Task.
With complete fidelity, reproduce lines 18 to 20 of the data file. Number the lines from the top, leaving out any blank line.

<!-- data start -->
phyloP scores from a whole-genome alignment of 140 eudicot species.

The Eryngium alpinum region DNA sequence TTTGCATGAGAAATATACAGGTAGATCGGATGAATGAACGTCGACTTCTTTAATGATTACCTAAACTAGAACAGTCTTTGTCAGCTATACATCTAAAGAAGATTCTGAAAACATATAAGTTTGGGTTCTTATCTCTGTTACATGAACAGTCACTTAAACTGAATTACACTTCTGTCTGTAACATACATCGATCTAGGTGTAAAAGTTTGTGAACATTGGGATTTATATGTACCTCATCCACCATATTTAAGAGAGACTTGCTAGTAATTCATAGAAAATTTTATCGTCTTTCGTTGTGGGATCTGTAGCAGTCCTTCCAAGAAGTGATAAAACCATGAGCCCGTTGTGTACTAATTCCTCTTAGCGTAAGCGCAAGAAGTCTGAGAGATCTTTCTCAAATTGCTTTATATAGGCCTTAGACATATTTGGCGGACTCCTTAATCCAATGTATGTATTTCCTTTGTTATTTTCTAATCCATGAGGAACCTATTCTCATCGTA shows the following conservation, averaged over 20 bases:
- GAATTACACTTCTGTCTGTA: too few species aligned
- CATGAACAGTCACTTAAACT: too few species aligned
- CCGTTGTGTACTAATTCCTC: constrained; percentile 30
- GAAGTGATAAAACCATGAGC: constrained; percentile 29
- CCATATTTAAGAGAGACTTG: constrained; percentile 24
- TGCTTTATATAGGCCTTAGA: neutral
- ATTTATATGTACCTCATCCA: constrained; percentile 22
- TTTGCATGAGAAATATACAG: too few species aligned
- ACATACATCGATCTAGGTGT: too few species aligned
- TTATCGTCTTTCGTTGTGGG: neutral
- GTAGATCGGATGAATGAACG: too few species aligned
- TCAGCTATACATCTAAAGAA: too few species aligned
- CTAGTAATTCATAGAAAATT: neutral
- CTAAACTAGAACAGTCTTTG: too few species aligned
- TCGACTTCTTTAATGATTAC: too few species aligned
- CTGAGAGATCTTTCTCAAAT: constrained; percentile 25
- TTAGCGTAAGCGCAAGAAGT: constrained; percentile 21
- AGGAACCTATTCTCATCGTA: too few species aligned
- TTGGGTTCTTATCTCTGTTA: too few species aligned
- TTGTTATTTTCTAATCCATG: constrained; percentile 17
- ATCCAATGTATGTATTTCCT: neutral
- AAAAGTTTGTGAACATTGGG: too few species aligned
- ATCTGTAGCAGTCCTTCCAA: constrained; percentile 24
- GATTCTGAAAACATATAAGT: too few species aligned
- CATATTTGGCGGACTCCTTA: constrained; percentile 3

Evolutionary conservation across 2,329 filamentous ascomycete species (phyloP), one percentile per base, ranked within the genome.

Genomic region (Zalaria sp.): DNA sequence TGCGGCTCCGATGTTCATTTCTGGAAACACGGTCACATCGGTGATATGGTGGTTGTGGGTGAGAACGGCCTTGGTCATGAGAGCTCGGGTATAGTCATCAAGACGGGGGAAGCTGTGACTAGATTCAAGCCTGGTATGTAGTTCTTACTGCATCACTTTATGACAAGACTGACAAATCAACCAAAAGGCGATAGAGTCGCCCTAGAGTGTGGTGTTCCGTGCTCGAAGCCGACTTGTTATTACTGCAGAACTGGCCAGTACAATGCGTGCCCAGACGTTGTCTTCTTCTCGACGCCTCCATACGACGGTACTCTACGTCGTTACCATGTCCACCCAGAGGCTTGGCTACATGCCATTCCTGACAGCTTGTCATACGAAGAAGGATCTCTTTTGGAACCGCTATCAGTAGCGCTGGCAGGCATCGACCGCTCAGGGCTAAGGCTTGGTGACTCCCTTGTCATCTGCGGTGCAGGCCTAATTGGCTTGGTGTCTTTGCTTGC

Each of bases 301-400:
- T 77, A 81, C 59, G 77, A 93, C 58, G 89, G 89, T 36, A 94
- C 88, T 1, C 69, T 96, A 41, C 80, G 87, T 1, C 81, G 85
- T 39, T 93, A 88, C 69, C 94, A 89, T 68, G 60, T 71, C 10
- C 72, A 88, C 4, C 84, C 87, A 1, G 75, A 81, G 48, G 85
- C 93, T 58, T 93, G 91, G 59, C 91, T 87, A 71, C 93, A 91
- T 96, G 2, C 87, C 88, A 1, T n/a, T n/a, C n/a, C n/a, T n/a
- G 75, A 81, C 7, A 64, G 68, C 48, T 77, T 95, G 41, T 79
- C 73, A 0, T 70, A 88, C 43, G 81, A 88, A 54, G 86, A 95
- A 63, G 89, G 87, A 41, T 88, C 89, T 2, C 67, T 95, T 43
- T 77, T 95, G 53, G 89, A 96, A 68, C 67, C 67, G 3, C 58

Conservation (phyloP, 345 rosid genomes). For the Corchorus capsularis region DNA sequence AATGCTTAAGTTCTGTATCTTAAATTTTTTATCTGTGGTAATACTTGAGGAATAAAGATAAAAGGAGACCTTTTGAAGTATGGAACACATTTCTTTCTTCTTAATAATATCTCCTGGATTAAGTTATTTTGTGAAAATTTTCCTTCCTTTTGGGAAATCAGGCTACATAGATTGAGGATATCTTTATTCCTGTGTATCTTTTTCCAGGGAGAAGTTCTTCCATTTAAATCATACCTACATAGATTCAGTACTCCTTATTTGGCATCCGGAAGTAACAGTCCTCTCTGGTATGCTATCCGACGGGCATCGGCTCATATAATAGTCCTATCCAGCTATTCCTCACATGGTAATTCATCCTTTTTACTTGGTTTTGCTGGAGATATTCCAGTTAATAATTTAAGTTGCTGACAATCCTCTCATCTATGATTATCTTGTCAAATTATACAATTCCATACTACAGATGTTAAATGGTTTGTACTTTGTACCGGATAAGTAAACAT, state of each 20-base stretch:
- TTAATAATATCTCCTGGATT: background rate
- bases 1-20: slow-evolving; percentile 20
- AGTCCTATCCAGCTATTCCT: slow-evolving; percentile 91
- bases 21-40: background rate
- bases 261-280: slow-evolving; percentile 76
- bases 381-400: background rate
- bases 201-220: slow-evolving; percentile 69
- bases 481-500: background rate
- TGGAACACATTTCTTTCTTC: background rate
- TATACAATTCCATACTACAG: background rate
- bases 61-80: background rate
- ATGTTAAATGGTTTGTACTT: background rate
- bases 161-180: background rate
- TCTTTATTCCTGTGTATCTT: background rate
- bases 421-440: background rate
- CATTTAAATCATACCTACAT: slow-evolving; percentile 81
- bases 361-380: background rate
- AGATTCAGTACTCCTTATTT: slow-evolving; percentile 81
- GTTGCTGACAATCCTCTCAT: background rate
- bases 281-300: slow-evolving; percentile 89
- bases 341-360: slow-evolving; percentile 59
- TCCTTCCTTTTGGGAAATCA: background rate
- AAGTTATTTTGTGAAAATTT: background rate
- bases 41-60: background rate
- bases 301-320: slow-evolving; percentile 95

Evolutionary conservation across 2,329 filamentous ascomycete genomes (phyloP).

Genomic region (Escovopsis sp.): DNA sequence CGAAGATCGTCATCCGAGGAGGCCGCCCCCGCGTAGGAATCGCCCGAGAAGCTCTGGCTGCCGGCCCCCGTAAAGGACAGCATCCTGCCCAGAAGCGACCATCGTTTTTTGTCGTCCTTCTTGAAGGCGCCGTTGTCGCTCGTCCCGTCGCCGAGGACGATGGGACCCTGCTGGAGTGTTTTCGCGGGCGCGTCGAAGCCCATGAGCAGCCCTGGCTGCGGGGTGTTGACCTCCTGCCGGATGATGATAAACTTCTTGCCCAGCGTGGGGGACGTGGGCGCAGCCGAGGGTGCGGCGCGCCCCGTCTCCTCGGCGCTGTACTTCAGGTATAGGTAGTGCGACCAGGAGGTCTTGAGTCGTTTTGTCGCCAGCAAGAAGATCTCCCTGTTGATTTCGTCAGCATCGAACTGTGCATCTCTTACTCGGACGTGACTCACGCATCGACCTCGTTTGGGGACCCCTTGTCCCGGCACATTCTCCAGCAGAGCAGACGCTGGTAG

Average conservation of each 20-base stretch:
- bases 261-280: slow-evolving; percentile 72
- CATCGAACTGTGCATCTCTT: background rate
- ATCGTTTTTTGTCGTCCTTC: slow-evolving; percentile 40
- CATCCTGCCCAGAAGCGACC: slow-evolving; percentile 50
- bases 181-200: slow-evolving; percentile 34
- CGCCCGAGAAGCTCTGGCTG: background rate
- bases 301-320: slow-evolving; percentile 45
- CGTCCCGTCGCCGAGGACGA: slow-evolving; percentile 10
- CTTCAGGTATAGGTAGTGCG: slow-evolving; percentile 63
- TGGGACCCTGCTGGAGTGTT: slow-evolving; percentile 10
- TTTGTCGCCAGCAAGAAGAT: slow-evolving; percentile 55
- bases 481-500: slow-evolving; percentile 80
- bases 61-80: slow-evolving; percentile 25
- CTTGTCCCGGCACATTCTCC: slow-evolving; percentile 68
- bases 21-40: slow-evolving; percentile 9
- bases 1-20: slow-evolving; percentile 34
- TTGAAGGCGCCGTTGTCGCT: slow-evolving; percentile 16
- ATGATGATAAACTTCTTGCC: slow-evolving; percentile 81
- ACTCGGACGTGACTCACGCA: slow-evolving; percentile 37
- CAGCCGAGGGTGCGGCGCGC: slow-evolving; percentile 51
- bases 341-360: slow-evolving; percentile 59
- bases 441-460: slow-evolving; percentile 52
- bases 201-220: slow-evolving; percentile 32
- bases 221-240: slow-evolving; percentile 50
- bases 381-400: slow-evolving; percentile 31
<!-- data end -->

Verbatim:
- CTGAGAGATCTTTCTCAAAT: constrained; percentile 25
- TTAGCGTAAGCGCAAGAAGT: constrained; percentile 21
- AGGAACCTATTCTCATCGTA: too few species aligned